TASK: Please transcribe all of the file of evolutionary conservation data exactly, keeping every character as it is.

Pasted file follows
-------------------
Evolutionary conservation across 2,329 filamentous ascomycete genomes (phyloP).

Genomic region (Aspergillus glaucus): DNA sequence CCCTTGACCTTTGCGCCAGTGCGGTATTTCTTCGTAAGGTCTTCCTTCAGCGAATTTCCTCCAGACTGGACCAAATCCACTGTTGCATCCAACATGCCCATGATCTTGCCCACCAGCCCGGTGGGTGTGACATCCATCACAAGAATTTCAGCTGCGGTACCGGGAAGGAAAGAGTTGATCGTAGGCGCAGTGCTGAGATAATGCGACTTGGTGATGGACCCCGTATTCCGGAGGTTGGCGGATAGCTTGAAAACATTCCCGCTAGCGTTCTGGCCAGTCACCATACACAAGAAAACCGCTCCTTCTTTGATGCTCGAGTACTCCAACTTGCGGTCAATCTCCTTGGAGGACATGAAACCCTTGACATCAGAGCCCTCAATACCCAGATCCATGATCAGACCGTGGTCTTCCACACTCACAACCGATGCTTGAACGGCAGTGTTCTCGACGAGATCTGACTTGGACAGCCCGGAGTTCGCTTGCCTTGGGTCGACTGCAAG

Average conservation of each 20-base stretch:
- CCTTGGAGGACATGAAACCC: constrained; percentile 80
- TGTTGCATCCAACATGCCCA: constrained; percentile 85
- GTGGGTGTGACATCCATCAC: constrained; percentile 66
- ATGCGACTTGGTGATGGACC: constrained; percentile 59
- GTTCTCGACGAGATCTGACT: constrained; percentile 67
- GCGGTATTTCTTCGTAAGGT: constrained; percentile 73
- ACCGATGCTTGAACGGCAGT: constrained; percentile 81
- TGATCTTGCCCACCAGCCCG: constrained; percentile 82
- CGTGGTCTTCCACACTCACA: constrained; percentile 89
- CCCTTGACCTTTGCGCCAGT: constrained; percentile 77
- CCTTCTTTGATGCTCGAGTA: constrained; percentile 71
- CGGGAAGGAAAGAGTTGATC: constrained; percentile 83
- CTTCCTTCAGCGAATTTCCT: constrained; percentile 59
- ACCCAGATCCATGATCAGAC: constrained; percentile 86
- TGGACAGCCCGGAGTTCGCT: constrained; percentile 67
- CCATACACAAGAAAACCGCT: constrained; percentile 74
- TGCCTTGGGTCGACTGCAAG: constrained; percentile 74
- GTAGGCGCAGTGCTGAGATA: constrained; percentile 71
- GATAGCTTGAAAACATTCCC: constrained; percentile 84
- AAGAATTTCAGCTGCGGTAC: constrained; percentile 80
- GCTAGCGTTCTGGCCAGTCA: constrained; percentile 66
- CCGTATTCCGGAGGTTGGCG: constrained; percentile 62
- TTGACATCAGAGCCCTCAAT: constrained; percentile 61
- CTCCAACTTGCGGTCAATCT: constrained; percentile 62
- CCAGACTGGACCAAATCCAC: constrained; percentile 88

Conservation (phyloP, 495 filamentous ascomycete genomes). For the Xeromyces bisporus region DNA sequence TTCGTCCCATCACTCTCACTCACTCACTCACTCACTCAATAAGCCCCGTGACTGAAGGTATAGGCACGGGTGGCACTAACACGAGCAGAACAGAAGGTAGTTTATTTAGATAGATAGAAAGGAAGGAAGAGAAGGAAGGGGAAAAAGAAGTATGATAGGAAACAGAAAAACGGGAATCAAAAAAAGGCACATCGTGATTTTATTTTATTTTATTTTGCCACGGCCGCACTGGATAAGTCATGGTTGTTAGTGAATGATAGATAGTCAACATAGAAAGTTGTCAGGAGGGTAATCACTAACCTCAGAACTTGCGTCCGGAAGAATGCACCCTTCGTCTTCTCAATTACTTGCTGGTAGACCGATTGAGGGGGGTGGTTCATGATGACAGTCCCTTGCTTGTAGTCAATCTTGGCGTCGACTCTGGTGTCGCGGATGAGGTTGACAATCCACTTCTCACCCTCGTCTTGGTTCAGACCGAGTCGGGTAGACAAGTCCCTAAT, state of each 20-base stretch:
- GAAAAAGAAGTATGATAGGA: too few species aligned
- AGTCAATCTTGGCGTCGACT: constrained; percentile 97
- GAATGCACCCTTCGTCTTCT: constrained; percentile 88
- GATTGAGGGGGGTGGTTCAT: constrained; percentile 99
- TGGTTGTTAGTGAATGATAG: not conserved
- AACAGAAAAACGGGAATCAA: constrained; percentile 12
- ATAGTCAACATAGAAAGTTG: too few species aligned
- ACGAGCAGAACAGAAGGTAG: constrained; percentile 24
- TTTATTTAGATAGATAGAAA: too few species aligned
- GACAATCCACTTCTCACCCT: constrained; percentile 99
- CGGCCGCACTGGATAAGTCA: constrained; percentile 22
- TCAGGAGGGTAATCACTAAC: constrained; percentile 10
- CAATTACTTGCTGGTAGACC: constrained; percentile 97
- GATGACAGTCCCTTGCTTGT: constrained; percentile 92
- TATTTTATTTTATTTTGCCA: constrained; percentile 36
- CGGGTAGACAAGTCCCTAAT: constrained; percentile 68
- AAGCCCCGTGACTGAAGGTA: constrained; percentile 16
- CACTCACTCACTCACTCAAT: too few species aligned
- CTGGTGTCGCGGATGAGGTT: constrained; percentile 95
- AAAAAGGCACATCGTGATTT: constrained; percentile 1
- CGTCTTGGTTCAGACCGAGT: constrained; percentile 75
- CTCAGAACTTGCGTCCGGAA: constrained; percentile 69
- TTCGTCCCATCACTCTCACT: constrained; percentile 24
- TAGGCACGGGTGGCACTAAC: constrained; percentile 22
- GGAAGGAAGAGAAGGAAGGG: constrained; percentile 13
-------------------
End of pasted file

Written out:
Evolutionary conservation across 2,329 filamentous ascomycete genomes (phyloP).

Genomic region (Aspergillus glaucus): DNA sequence CCCTTGACCTTTGCGCCAGTGCGGTATTTCTTCGTAAGGTCTTCCTTCAGCGAATTTCCTCCAGACTGGACCAAATCCACTGTTGCATCCAACATGCCCATGATCTTGCCCACCAGCCCGGTGGGTGTGACATCCATCACAAGAATTTCAGCTGCGGTACCGGGAAGGAAAGAGTTGATCGTAGGCGCAGTGCTGAGATAATGCGACTTGGTGATGGACCCCGTATTCCGGAGGTTGGCGGATAGCTTGAAAACATTCCCGCTAGCGTTCTGGCCAGTCACCATACACAAGAAAACCGCTCCTTCTTTGATGCTCGAGTACTCCAACTTGCGGTCAATCTCCTTGGAGGACATGAAACCCTTGACATCAGAGCCCTCAATACCCAGATCCATGATCAGACCGTGGTCTTCCACACTCACAACCGATGCTTGAACGGCAGTGTTCTCGACGAGATCTGACTTGGACAGCCCGGAGTTCGCTTGCCTTGGGTCGACTGCAAG

Average conservation of each 20-base stretch:
- CCTTGGAGGACATGAAACCC: constrained; percentile 80
- TGTTGCATCCAACATGCCCA: constrained; percentile 85
- GTGGGTGTGACATCCATCAC: constrained; percentile 66
- ATGCGACTTGGTGATGGACC: constrained; percentile 59
- GTTCTCGACGAGATCTGACT: constrained; percentile 67
- GCGGTATTTCTTCGTAAGGT: constrained; percentile 73
- ACCGATGCTTGAACGGCAGT: constrained; percentile 81
- TGATCTTGCCCACCAGCCCG: constrained; percentile 82
- CGTGGTCTTCCACACTCACA: constrained; percentile 89
- CCCTTGACCTTTGCGCCAGT: constrained; percentile 77
- CCTTCTTTGATGCTCGAGTA: constrained; percentile 71
- CGGGAAGGAAAGAGTTGATC: constrained; percentile 83
- CTTCCTTCAGCGAATTTCCT: constrained; percentile 59
- ACCCAGATCCATGATCAGAC: constrained; percentile 86
- TGGACAGCCCGGAGTTCGCT: constrained; percentile 67
- CCATACACAAGAAAACCGCT: constrained; percentile 74
- TGCCTTGGGTCGACTGCAAG: constrained; percentile 74
- GTAGGCGCAGTGCTGAGATA: constrained; percentile 71
- GATAGCTTGAAAACATTCCC: constrained; percentile 84
- AAGAATTTCAGCTGCGGTAC: constrained; percentile 80
- GCTAGCGTTCTGGCCAGTCA: constrained; percentile 66
- CCGTATTCCGGAGGTTGGCG: constrained; percentile 62
- TTGACATCAGAGCCCTCAAT: constrained; percentile 61
- CTCCAACTTGCGGTCAATCT: constrained; percentile 62
- CCAGACTGGACCAAATCCAC: constrained; percentile 88

Conservation (phyloP, 495 filamentous ascomycete genomes). For the Xeromyces bisporus region DNA sequence TTCGTCCCATCACTCTCACTCACTCACTCACTCACTCAATAAGCCCCGTGACTGAAGGTATAGGCACGGGTGGCACTAACACGAGCAGAACAGAAGGTAGTTTATTTAGATAGATAGAAAGGAAGGAAGAGAAGGAAGGGGAAAAAGAAGTATGATAGGAAACAGAAAAACGGGAATCAAAAAAAGGCACATCGTGATTTTATTTTATTTTATTTTGCCACGGCCGCACTGGATAAGTCATGGTTGTTAGTGAATGATAGATAGTCAACATAGAAAGTTGTCAGGAGGGTAATCACTAACCTCAGAACTTGCGTCCGGAAGAATGCACCCTTCGTCTTCTCAATTACTTGCTGGTAGACCGATTGAGGGGGGTGGTTCATGATGACAGTCCCTTGCTTGTAGTCAATCTTGGCGTCGACTCTGGTGTCGCGGATGAGGTTGACAATCCACTTCTCACCCTCGTCTTGGTTCAGACCGAGTCGGGTAGACAAGTCCCTAAT, state of each 20-base stretch:
- GAAAAAGAAGTATGATAGGA: too few species aligned
- AGTCAATCTTGGCGTCGACT: constrained; percentile 97
- GAATGCACCCTTCGTCTTCT: constrained; percentile 88
- GATTGAGGGGGGTGGTTCAT: constrained; percentile 99
- TGGTTGTTAGTGAATGATAG: not conserved
- AACAGAAAAACGGGAATCAA: constrained; percentile 12
- ATAGTCAACATAGAAAGTTG: too few species aligned
- ACGAGCAGAACAGAAGGTAG: constrained; percentile 24
- TTTATTTAGATAGATAGAAA: too few species aligned
- GACAATCCACTTCTCACCCT: constrained; percentile 99
- CGGCCGCACTGGATAAGTCA: constrained; percentile 22
- TCAGGAGGGTAATCACTAAC: constrained; percentile 10
- CAATTACTTGCTGGTAGACC: constrained; percentile 97
- GATGACAGTCCCTTGCTTGT: constrained; percentile 92
- TATTTTATTTTATTTTGCCA: constrained; percentile 36
- CGGGTAGACAAGTCCCTAAT: constrained; percentile 68
- AAGCCCCGTGACTGAAGGTA: constrained; percentile 16
- CACTCACTCACTCACTCAAT: too few species aligned
- CTGGTGTCGCGGATGAGGTT: constrained; percentile 95
- AAAAAGGCACATCGTGATTT: constrained; percentile 1
- CGTCTTGGTTCAGACCGAGT: constrained; percentile 75
- CTCAGAACTTGCGTCCGGAA: constrained; percentile 69
- TTCGTCCCATCACTCTCACT: constrained; percentile 24
- TAGGCACGGGTGGCACTAAC: constrained; percentile 22
- GGAAGGAAGAGAAGGAAGGG: constrained; percentile 13